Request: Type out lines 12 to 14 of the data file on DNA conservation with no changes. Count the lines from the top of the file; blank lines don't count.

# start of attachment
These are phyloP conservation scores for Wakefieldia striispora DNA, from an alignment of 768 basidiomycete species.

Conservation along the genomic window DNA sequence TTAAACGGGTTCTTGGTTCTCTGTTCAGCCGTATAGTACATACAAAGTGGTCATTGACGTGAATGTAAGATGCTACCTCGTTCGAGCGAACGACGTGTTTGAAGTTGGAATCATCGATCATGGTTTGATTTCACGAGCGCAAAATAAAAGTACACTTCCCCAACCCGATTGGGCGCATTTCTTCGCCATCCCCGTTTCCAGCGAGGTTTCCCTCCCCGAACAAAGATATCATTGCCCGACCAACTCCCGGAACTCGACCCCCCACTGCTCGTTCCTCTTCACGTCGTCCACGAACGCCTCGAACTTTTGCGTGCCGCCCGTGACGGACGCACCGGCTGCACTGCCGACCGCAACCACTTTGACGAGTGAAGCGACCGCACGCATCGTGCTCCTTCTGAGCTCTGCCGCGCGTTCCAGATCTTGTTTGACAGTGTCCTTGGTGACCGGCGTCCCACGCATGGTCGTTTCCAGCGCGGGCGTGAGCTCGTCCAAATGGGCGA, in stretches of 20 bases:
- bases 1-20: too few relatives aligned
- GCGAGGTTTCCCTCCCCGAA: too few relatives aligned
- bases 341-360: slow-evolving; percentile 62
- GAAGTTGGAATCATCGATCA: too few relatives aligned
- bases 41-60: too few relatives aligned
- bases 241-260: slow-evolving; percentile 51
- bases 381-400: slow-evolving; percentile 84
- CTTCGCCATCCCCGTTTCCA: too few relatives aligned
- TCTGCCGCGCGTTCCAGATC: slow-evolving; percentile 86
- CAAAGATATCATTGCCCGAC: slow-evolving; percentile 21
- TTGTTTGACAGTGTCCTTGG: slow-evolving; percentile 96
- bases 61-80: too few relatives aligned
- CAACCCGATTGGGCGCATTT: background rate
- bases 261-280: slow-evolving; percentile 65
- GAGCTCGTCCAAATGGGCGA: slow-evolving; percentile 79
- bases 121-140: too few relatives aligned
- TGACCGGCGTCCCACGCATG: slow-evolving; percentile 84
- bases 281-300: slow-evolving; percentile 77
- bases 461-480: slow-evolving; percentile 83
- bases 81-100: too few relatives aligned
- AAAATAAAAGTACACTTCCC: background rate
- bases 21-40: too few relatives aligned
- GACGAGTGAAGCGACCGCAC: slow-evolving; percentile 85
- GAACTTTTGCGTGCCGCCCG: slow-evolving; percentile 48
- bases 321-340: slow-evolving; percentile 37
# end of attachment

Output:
- CAAAGATATCATTGCCCGAC: slow-evolving; percentile 21
- TTGTTTGACAGTGTCCTTGG: slow-evolving; percentile 96
- bases 61-80: too few relatives aligned